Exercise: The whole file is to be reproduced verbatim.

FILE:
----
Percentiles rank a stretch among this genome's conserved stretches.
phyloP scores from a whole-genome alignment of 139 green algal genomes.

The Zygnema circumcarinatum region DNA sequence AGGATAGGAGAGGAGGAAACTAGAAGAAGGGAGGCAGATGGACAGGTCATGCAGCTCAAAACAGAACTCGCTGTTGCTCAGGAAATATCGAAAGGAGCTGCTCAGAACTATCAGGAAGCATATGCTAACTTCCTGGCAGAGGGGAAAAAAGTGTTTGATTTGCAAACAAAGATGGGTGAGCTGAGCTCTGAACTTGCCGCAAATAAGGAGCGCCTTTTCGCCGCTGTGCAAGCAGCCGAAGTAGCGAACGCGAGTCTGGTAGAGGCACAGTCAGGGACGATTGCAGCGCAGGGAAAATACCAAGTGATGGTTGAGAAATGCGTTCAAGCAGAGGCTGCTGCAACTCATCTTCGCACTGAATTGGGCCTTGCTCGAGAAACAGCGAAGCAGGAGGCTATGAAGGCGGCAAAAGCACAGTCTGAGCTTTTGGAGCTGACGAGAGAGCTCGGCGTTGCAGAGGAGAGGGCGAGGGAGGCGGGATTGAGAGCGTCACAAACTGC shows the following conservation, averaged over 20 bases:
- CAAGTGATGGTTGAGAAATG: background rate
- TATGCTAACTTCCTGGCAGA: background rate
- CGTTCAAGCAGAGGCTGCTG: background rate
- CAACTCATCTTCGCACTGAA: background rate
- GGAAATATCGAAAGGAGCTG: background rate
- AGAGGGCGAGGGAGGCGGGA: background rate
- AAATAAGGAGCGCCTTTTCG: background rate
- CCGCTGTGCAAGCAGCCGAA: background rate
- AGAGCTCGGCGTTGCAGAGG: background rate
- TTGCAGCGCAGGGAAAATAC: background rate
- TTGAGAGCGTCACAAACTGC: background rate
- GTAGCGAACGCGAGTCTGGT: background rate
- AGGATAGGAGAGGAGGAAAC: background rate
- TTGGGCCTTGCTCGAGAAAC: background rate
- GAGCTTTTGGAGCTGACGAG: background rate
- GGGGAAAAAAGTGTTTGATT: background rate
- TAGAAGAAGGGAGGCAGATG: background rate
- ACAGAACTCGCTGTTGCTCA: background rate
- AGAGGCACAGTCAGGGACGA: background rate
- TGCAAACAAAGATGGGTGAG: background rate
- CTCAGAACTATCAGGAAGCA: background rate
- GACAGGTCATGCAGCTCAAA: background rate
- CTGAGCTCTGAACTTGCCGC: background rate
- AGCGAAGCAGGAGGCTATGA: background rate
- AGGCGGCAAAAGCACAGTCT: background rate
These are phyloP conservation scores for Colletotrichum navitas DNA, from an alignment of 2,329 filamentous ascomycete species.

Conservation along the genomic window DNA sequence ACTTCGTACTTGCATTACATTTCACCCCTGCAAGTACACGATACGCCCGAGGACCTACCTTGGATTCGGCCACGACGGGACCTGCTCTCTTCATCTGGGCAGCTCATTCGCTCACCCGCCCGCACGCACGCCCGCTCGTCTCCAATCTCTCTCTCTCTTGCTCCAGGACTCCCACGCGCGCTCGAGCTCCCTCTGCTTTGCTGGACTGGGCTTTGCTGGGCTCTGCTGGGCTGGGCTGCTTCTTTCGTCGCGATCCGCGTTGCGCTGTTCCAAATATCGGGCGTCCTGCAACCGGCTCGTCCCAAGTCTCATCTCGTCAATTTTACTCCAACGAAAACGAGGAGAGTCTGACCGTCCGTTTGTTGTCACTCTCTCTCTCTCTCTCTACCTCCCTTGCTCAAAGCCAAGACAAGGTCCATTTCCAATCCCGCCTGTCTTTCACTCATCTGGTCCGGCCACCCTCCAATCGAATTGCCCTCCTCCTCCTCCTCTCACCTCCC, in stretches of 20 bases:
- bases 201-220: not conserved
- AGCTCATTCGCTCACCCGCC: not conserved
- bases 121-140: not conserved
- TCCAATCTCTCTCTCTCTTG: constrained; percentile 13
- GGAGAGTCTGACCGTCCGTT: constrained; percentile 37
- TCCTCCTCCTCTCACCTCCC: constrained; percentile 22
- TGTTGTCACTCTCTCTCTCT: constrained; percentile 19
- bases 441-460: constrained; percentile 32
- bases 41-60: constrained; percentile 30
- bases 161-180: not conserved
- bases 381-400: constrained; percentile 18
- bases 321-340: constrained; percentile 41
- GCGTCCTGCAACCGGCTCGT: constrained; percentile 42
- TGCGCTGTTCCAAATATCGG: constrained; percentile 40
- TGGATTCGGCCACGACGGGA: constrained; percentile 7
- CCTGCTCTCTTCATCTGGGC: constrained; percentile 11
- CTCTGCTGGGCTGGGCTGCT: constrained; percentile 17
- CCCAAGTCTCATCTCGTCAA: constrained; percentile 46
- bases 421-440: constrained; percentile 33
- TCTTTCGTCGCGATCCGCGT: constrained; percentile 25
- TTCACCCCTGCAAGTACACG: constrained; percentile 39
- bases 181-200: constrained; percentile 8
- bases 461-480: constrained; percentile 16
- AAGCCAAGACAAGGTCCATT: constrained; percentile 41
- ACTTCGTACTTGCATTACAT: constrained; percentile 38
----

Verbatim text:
Percentiles rank a stretch among this genome's conserved stretches.
phyloP scores from a whole-genome alignment of 139 green algal genomes.

The Zygnema circumcarinatum region DNA sequence AGGATAGGAGAGGAGGAAACTAGAAGAAGGGAGGCAGATGGACAGGTCATGCAGCTCAAAACAGAACTCGCTGTTGCTCAGGAAATATCGAAAGGAGCTGCTCAGAACTATCAGGAAGCATATGCTAACTTCCTGGCAGAGGGGAAAAAAGTGTTTGATTTGCAAACAAAGATGGGTGAGCTGAGCTCTGAACTTGCCGCAAATAAGGAGCGCCTTTTCGCCGCTGTGCAAGCAGCCGAAGTAGCGAACGCGAGTCTGGTAGAGGCACAGTCAGGGACGATTGCAGCGCAGGGAAAATACCAAGTGATGGTTGAGAAATGCGTTCAAGCAGAGGCTGCTGCAACTCATCTTCGCACTGAATTGGGCCTTGCTCGAGAAACAGCGAAGCAGGAGGCTATGAAGGCGGCAAAAGCACAGTCTGAGCTTTTGGAGCTGACGAGAGAGCTCGGCGTTGCAGAGGAGAGGGCGAGGGAGGCGGGATTGAGAGCGTCACAAACTGC shows the following conservation, averaged over 20 bases:
- CAAGTGATGGTTGAGAAATG: background rate
- TATGCTAACTTCCTGGCAGA: background rate
- CGTTCAAGCAGAGGCTGCTG: background rate
- CAACTCATCTTCGCACTGAA: background rate
- GGAAATATCGAAAGGAGCTG: background rate
- AGAGGGCGAGGGAGGCGGGA: background rate
- AAATAAGGAGCGCCTTTTCG: background rate
- CCGCTGTGCAAGCAGCCGAA: background rate
- AGAGCTCGGCGTTGCAGAGG: background rate
- TTGCAGCGCAGGGAAAATAC: background rate
- TTGAGAGCGTCACAAACTGC: background rate
- GTAGCGAACGCGAGTCTGGT: background rate
- AGGATAGGAGAGGAGGAAAC: background rate
- TTGGGCCTTGCTCGAGAAAC: background rate
- GAGCTTTTGGAGCTGACGAG: background rate
- GGGGAAAAAAGTGTTTGATT: background rate
- TAGAAGAAGGGAGGCAGATG: background rate
- ACAGAACTCGCTGTTGCTCA: background rate
- AGAGGCACAGTCAGGGACGA: background rate
- TGCAAACAAAGATGGGTGAG: background rate
- CTCAGAACTATCAGGAAGCA: background rate
- GACAGGTCATGCAGCTCAAA: background rate
- CTGAGCTCTGAACTTGCCGC: background rate
- AGCGAAGCAGGAGGCTATGA: background rate
- AGGCGGCAAAAGCACAGTCT: background rate
These are phyloP conservation scores for Colletotrichum navitas DNA, from an alignment of 2,329 filamentous ascomycete species.

Conservation along the genomic window DNA sequence ACTTCGTACTTGCATTACATTTCACCCCTGCAAGTACACGATACGCCCGAGGACCTACCTTGGATTCGGCCACGACGGGACCTGCTCTCTTCATCTGGGCAGCTCATTCGCTCACCCGCCCGCACGCACGCCCGCTCGTCTCCAATCTCTCTCTCTCTTGCTCCAGGACTCCCACGCGCGCTCGAGCTCCCTCTGCTTTGCTGGACTGGGCTTTGCTGGGCTCTGCTGGGCTGGGCTGCTTCTTTCGTCGCGATCCGCGTTGCGCTGTTCCAAATATCGGGCGTCCTGCAACCGGCTCGTCCCAAGTCTCATCTCGTCAATTTTACTCCAACGAAAACGAGGAGAGTCTGACCGTCCGTTTGTTGTCACTCTCTCTCTCTCTCTCTACCTCCCTTGCTCAAAGCCAAGACAAGGTCCATTTCCAATCCCGCCTGTCTTTCACTCATCTGGTCCGGCCACCCTCCAATCGAATTGCCCTCCTCCTCCTCCTCTCACCTCCC, in stretches of 20 bases:
- bases 201-220: not conserved
- AGCTCATTCGCTCACCCGCC: not conserved
- bases 121-140: not conserved
- TCCAATCTCTCTCTCTCTTG: constrained; percentile 13
- GGAGAGTCTGACCGTCCGTT: constrained; percentile 37
- TCCTCCTCCTCTCACCTCCC: constrained; percentile 22
- TGTTGTCACTCTCTCTCTCT: constrained; percentile 19
- bases 441-460: constrained; percentile 32
- bases 41-60: constrained; percentile 30
- bases 161-180: not conserved
- bases 381-400: constrained; percentile 18
- bases 321-340: constrained; percentile 41
- GCGTCCTGCAACCGGCTCGT: constrained; percentile 42
- TGCGCTGTTCCAAATATCGG: constrained; percentile 40
- TGGATTCGGCCACGACGGGA: constrained; percentile 7
- CCTGCTCTCTTCATCTGGGC: constrained; percentile 11
- CTCTGCTGGGCTGGGCTGCT: constrained; percentile 17
- CCCAAGTCTCATCTCGTCAA: constrained; percentile 46
- bases 421-440: constrained; percentile 33
- TCTTTCGTCGCGATCCGCGT: constrained; percentile 25
- TTCACCCCTGCAAGTACACG: constrained; percentile 39
- bases 181-200: constrained; percentile 8
- bases 461-480: constrained; percentile 16
- AAGCCAAGACAAGGTCCATT: constrained; percentile 41
- ACTTCGTACTTGCATTACAT: constrained; percentile 38